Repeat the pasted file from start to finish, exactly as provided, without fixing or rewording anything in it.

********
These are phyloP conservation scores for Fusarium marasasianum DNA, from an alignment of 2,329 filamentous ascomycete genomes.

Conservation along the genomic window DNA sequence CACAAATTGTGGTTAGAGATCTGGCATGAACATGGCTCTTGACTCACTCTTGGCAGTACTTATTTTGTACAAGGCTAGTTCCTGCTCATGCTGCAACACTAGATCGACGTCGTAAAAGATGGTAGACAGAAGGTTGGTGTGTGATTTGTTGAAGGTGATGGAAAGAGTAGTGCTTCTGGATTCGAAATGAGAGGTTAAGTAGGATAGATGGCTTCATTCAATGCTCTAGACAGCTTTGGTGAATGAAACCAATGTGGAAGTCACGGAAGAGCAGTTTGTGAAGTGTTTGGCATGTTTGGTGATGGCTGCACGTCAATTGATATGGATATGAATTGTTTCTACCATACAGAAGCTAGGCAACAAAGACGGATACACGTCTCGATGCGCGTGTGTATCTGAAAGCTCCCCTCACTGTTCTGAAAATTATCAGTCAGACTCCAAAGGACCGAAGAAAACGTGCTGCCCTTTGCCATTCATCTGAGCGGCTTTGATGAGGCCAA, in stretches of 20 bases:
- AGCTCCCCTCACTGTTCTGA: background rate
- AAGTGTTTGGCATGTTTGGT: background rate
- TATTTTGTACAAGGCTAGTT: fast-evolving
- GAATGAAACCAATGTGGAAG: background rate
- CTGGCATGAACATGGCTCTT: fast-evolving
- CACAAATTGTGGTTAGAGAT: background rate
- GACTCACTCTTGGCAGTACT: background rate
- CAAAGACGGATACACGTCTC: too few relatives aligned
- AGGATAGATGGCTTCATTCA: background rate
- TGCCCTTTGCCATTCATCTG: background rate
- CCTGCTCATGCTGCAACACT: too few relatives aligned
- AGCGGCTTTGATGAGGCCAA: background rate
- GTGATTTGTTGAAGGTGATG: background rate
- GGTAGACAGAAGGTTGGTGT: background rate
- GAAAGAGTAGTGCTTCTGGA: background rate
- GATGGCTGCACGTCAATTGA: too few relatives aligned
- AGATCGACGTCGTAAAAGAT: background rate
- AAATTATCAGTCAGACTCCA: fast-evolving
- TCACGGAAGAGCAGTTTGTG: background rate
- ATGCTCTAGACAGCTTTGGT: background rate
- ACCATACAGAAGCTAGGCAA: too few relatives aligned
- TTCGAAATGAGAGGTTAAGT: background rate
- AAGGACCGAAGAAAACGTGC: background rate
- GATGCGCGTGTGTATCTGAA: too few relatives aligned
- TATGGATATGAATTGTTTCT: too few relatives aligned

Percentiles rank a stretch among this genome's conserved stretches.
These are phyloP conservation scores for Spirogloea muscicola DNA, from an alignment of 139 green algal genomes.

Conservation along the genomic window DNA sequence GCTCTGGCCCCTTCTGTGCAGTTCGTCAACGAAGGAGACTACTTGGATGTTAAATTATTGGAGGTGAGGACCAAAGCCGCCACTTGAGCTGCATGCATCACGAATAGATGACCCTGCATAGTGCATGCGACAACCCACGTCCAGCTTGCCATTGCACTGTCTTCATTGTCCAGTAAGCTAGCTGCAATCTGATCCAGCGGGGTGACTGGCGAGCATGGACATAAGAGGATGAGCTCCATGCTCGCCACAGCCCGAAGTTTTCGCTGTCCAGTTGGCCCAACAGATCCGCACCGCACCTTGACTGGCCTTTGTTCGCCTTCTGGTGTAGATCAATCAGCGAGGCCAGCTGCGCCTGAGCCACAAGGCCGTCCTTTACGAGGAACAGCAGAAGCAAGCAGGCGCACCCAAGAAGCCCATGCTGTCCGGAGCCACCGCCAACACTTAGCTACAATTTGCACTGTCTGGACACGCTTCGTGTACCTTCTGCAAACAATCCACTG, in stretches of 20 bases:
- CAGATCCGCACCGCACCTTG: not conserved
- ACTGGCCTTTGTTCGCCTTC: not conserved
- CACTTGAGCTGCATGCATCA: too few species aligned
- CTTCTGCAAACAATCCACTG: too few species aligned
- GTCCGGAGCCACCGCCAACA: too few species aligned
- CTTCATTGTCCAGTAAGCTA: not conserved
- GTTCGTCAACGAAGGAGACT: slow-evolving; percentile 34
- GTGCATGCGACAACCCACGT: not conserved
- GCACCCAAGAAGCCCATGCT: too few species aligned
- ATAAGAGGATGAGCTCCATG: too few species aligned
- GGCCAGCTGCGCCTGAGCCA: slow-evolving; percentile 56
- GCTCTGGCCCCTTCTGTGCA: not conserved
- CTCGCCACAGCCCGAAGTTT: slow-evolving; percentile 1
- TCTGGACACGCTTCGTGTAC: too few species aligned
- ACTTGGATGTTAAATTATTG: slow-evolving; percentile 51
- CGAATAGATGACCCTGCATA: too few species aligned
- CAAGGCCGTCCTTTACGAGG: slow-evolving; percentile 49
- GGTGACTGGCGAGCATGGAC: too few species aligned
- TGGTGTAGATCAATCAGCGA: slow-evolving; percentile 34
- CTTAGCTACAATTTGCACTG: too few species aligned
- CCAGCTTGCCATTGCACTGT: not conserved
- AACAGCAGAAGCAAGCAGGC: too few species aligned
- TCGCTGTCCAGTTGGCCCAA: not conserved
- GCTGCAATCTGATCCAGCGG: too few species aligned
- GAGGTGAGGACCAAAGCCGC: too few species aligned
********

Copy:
These are phyloP conservation scores for Fusarium marasasianum DNA, from an alignment of 2,329 filamentous ascomycete genomes.

Conservation along the genomic window DNA sequence CACAAATTGTGGTTAGAGATCTGGCATGAACATGGCTCTTGACTCACTCTTGGCAGTACTTATTTTGTACAAGGCTAGTTCCTGCTCATGCTGCAACACTAGATCGACGTCGTAAAAGATGGTAGACAGAAGGTTGGTGTGTGATTTGTTGAAGGTGATGGAAAGAGTAGTGCTTCTGGATTCGAAATGAGAGGTTAAGTAGGATAGATGGCTTCATTCAATGCTCTAGACAGCTTTGGTGAATGAAACCAATGTGGAAGTCACGGAAGAGCAGTTTGTGAAGTGTTTGGCATGTTTGGTGATGGCTGCACGTCAATTGATATGGATATGAATTGTTTCTACCATACAGAAGCTAGGCAACAAAGACGGATACACGTCTCGATGCGCGTGTGTATCTGAAAGCTCCCCTCACTGTTCTGAAAATTATCAGTCAGACTCCAAAGGACCGAAGAAAACGTGCTGCCCTTTGCCATTCATCTGAGCGGCTTTGATGAGGCCAA, in stretches of 20 bases:
- AGCTCCCCTCACTGTTCTGA: background rate
- AAGTGTTTGGCATGTTTGGT: background rate
- TATTTTGTACAAGGCTAGTT: fast-evolving
- GAATGAAACCAATGTGGAAG: background rate
- CTGGCATGAACATGGCTCTT: fast-evolving
- CACAAATTGTGGTTAGAGAT: background rate
- GACTCACTCTTGGCAGTACT: background rate
- CAAAGACGGATACACGTCTC: too few relatives aligned
- AGGATAGATGGCTTCATTCA: background rate
- TGCCCTTTGCCATTCATCTG: background rate
- CCTGCTCATGCTGCAACACT: too few relatives aligned
- AGCGGCTTTGATGAGGCCAA: background rate
- GTGATTTGTTGAAGGTGATG: background rate
- GGTAGACAGAAGGTTGGTGT: background rate
- GAAAGAGTAGTGCTTCTGGA: background rate
- GATGGCTGCACGTCAATTGA: too few relatives aligned
- AGATCGACGTCGTAAAAGAT: background rate
- AAATTATCAGTCAGACTCCA: fast-evolving
- TCACGGAAGAGCAGTTTGTG: background rate
- ATGCTCTAGACAGCTTTGGT: background rate
- ACCATACAGAAGCTAGGCAA: too few relatives aligned
- TTCGAAATGAGAGGTTAAGT: background rate
- AAGGACCGAAGAAAACGTGC: background rate
- GATGCGCGTGTGTATCTGAA: too few relatives aligned
- TATGGATATGAATTGTTTCT: too few relatives aligned

Percentiles rank a stretch among this genome's conserved stretches.
These are phyloP conservation scores for Spirogloea muscicola DNA, from an alignment of 139 green algal genomes.

Conservation along the genomic window DNA sequence GCTCTGGCCCCTTCTGTGCAGTTCGTCAACGAAGGAGACTACTTGGATGTTAAATTATTGGAGGTGAGGACCAAAGCCGCCACTTGAGCTGCATGCATCACGAATAGATGACCCTGCATAGTGCATGCGACAACCCACGTCCAGCTTGCCATTGCACTGTCTTCATTGTCCAGTAAGCTAGCTGCAATCTGATCCAGCGGGGTGACTGGCGAGCATGGACATAAGAGGATGAGCTCCATGCTCGCCACAGCCCGAAGTTTTCGCTGTCCAGTTGGCCCAACAGATCCGCACCGCACCTTGACTGGCCTTTGTTCGCCTTCTGGTGTAGATCAATCAGCGAGGCCAGCTGCGCCTGAGCCACAAGGCCGTCCTTTACGAGGAACAGCAGAAGCAAGCAGGCGCACCCAAGAAGCCCATGCTGTCCGGAGCCACCGCCAACACTTAGCTACAATTTGCACTGTCTGGACACGCTTCGTGTACCTTCTGCAAACAATCCACTG, in stretches of 20 bases:
- CAGATCCGCACCGCACCTTG: not conserved
- ACTGGCCTTTGTTCGCCTTC: not conserved
- CACTTGAGCTGCATGCATCA: too few species aligned
- CTTCTGCAAACAATCCACTG: too few species aligned
- GTCCGGAGCCACCGCCAACA: too few species aligned
- CTTCATTGTCCAGTAAGCTA: not conserved
- GTTCGTCAACGAAGGAGACT: slow-evolving; percentile 34
- GTGCATGCGACAACCCACGT: not conserved
- GCACCCAAGAAGCCCATGCT: too few species aligned
- ATAAGAGGATGAGCTCCATG: too few species aligned
- GGCCAGCTGCGCCTGAGCCA: slow-evolving; percentile 56
- GCTCTGGCCCCTTCTGTGCA: not conserved
- CTCGCCACAGCCCGAAGTTT: slow-evolving; percentile 1
- TCTGGACACGCTTCGTGTAC: too few species aligned
- ACTTGGATGTTAAATTATTG: slow-evolving; percentile 51
- CGAATAGATGACCCTGCATA: too few species aligned
- CAAGGCCGTCCTTTACGAGG: slow-evolving; percentile 49
- GGTGACTGGCGAGCATGGAC: too few species aligned
- TGGTGTAGATCAATCAGCGA: slow-evolving; percentile 34
- CTTAGCTACAATTTGCACTG: too few species aligned
- CCAGCTTGCCATTGCACTGT: not conserved
- AACAGCAGAAGCAAGCAGGC: too few species aligned
- TCGCTGTCCAGTTGGCCCAA: not conserved
- GCTGCAATCTGATCCAGCGG: too few species aligned
- GAGGTGAGGACCAAAGCCGC: too few species aligned